Are ‘fluffier’ tennis balls causing longer matches at the Australian Open?

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MELBOURNE, Australia — What’s in a ball? Well, quite a lot, especially if you’re Rafael Nadal at the Australian Open.

The 2022 champion and other top players are claiming this year’s balls are vastly different to those which graced the courts last year.

Nadal’s main complaint is that the balls don’t spin as much as he’s used to — bad news for someone whose topspin is the envy of the Tour.

And he isn’t the only top player who thinks the Dunlop balls have changed.

Novak Djokovic, following his opening round win over Spain’s Roberto Carballes Baena, backed up Nadal’s claims.

“I mean, [the balls are] different from last year,” Djokovic told the media. “The longer you play, the more rallies you play, the fluffier or the bigger the ball becomes, and it’s slower.”

On Saturday, before the tournament began, Nadal complained about how the balls are not taking on the Spaniard’s trademark level of spin. At the United Cup in Sydney before the Australian Open began, Nadal struggled, losing both matches he played to Australia’s Alex De Minaur and Brit Cameron Norrie.

“They say [the balls are] the same, but the ball is worse quality, without a doubt,” Nadal said at the time.

“I think it’s a ball that don’t get the same spin as usual. After a couple of hits, the ball lose the pressure. It’s more difficult to hit with the right spin. But I think it’s easier to play when you play flatter on the shots.

“But I need to live with it. I think I practiced enough with the ball to be ready for it.”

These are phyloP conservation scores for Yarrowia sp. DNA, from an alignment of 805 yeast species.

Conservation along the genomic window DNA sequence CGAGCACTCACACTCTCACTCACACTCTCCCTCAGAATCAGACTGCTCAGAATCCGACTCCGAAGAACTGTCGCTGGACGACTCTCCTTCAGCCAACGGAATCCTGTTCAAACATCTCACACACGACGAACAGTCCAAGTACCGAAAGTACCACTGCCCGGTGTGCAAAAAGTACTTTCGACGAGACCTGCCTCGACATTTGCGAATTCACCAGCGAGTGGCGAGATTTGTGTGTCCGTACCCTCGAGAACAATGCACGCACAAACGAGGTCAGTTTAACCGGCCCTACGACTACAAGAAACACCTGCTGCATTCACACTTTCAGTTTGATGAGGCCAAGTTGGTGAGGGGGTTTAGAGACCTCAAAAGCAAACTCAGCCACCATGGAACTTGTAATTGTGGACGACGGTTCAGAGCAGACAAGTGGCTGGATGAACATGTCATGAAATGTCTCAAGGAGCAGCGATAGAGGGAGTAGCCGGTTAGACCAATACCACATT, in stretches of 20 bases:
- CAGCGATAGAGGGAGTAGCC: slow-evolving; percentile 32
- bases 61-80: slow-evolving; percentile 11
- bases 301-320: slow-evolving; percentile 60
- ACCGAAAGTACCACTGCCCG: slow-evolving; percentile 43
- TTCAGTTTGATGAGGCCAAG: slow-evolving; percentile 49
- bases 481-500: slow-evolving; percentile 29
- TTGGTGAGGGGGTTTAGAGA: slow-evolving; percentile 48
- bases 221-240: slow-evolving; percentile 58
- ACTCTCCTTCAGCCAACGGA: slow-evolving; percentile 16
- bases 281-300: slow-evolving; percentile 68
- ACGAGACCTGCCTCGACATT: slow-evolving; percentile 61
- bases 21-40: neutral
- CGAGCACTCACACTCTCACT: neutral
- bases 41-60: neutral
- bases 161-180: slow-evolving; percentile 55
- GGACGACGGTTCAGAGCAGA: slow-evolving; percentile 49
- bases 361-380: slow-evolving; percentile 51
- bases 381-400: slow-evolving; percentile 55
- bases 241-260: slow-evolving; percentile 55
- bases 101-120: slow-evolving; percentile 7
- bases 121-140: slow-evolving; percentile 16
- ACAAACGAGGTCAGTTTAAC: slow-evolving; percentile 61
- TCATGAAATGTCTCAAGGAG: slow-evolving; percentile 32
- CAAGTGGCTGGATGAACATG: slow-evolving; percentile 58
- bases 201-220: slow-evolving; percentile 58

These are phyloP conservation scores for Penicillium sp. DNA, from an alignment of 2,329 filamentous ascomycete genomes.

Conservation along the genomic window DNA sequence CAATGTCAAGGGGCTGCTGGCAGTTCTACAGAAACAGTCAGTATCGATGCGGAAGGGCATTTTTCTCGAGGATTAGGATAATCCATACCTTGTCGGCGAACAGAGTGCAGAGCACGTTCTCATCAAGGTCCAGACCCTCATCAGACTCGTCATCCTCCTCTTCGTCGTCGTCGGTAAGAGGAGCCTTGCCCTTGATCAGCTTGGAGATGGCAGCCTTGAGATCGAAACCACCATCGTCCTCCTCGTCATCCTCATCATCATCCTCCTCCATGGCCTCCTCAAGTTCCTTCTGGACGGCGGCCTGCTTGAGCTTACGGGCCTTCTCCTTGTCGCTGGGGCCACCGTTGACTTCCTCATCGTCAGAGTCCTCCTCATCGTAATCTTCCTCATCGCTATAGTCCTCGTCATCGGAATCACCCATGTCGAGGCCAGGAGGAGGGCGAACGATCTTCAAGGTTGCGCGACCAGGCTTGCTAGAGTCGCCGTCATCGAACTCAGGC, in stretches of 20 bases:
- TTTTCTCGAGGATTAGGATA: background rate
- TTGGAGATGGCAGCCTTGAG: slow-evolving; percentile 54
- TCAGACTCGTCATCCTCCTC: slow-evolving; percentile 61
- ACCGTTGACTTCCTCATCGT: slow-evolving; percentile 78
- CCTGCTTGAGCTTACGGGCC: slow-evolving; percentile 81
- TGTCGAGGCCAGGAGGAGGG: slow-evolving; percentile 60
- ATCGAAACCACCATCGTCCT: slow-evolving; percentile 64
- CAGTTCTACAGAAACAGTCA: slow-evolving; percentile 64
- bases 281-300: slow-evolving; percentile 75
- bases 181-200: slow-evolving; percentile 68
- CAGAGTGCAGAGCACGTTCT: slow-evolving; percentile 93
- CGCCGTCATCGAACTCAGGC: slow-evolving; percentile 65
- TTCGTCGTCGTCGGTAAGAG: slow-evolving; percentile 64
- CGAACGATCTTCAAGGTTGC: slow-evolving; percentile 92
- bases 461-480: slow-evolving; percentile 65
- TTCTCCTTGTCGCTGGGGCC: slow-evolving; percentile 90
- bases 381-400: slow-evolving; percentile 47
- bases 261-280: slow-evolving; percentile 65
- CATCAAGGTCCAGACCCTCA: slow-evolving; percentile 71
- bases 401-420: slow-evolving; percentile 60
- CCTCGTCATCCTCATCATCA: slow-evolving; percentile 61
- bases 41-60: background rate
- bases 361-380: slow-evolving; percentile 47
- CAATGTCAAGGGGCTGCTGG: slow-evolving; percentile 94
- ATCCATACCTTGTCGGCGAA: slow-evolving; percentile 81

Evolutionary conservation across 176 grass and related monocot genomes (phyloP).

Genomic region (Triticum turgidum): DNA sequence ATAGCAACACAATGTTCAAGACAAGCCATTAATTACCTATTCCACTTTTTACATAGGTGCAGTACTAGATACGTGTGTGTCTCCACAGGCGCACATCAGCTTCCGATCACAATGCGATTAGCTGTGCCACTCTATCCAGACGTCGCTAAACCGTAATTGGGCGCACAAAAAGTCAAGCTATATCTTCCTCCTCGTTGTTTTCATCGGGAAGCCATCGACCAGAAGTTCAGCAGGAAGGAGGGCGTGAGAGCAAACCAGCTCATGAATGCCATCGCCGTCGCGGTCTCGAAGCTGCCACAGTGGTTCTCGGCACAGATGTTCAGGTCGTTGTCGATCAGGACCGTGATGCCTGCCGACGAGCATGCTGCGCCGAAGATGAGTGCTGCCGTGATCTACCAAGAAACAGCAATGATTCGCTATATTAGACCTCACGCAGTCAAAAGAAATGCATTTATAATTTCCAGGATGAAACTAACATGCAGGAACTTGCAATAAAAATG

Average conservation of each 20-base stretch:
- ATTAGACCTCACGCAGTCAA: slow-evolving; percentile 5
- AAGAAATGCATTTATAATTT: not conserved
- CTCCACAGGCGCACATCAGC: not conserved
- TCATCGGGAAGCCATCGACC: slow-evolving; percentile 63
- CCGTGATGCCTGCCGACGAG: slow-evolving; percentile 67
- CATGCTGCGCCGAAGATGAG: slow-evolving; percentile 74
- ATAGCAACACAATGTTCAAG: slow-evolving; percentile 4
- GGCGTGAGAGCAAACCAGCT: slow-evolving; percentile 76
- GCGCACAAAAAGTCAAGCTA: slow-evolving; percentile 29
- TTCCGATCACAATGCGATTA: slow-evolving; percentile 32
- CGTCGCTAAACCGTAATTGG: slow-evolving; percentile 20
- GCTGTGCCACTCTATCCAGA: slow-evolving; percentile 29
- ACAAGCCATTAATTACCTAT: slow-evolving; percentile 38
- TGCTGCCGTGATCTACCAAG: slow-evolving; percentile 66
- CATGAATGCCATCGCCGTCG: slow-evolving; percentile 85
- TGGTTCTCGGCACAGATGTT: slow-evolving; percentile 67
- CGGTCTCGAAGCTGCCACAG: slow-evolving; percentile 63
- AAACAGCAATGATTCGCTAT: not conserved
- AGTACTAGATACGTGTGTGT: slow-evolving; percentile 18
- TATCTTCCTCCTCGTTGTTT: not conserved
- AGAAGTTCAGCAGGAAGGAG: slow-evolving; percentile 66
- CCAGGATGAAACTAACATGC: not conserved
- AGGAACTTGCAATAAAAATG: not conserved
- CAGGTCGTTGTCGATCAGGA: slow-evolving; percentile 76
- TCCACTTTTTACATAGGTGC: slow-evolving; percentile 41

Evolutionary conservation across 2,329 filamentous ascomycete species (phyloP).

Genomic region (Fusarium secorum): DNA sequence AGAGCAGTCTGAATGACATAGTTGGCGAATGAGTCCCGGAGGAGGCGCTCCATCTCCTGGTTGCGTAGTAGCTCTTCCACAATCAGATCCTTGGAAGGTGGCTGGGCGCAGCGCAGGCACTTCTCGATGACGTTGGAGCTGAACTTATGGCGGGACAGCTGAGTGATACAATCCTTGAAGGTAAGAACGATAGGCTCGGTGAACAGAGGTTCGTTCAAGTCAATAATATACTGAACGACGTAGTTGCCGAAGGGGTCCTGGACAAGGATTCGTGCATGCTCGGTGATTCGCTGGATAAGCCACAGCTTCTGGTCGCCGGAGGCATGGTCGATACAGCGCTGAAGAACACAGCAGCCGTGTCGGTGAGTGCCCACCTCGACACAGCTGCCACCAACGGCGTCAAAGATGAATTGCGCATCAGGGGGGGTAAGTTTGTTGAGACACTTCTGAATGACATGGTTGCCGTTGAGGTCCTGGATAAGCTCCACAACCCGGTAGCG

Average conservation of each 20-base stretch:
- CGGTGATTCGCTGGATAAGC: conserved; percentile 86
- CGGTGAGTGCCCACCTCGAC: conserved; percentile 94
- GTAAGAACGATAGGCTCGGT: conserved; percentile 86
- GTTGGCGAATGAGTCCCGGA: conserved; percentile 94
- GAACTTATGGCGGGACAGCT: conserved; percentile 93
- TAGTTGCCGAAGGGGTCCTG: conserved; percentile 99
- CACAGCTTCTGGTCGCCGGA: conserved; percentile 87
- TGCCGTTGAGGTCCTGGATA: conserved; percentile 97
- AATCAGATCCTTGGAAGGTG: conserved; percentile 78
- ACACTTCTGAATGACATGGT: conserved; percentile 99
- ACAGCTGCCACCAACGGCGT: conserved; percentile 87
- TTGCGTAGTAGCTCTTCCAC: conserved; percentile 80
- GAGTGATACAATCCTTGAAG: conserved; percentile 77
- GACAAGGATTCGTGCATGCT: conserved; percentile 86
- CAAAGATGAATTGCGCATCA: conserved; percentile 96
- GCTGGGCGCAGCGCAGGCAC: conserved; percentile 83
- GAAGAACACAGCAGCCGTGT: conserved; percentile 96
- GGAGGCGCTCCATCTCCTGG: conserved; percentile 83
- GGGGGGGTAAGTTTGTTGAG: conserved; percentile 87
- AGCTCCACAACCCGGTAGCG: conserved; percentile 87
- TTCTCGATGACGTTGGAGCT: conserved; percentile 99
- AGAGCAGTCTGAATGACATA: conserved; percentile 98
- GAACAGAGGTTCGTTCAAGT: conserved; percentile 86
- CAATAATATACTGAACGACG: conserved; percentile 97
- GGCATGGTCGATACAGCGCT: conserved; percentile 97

Djokovic suspects that the fluffier, slower balls are leading to longer rallies..

“I saw that [Alexei] Popyrin is playing now over four hours. [Casper] Ruud played over three-and-a-half hours. I think we are going to see more of those longer duration of matches this year than we have maybe last year,” Djokovic said.

“One of the biggest reasons will probably be the ball … I don’t think the speed of the surface has changed much. The outside courts are pretty quick. The stadium courts are a bit slower. But the ball is slower. So that affects the play.”

Nadal’s first-round opponent Jack Draper also agreed: “[The balls] seem to sort of start off, when they’re new, flying a lot. Then all of a sudden they get quite fluffy. A couple of them went very soft very quickly. [I] gave them to the ref.”

On Tuesday, Andy Murray and Matteo Berrettini played a four hour and 49 minute match — the third longest match of Murray’s career. On Monday, 2022 Australian Open runner up Danielle Collins played the longest match of her career, spending three hours and three minutes on court against Anna Kalinskaya.

Overall, through Wednesday morning, nine men’s matches out of the 55 played ticked beyond four hours.

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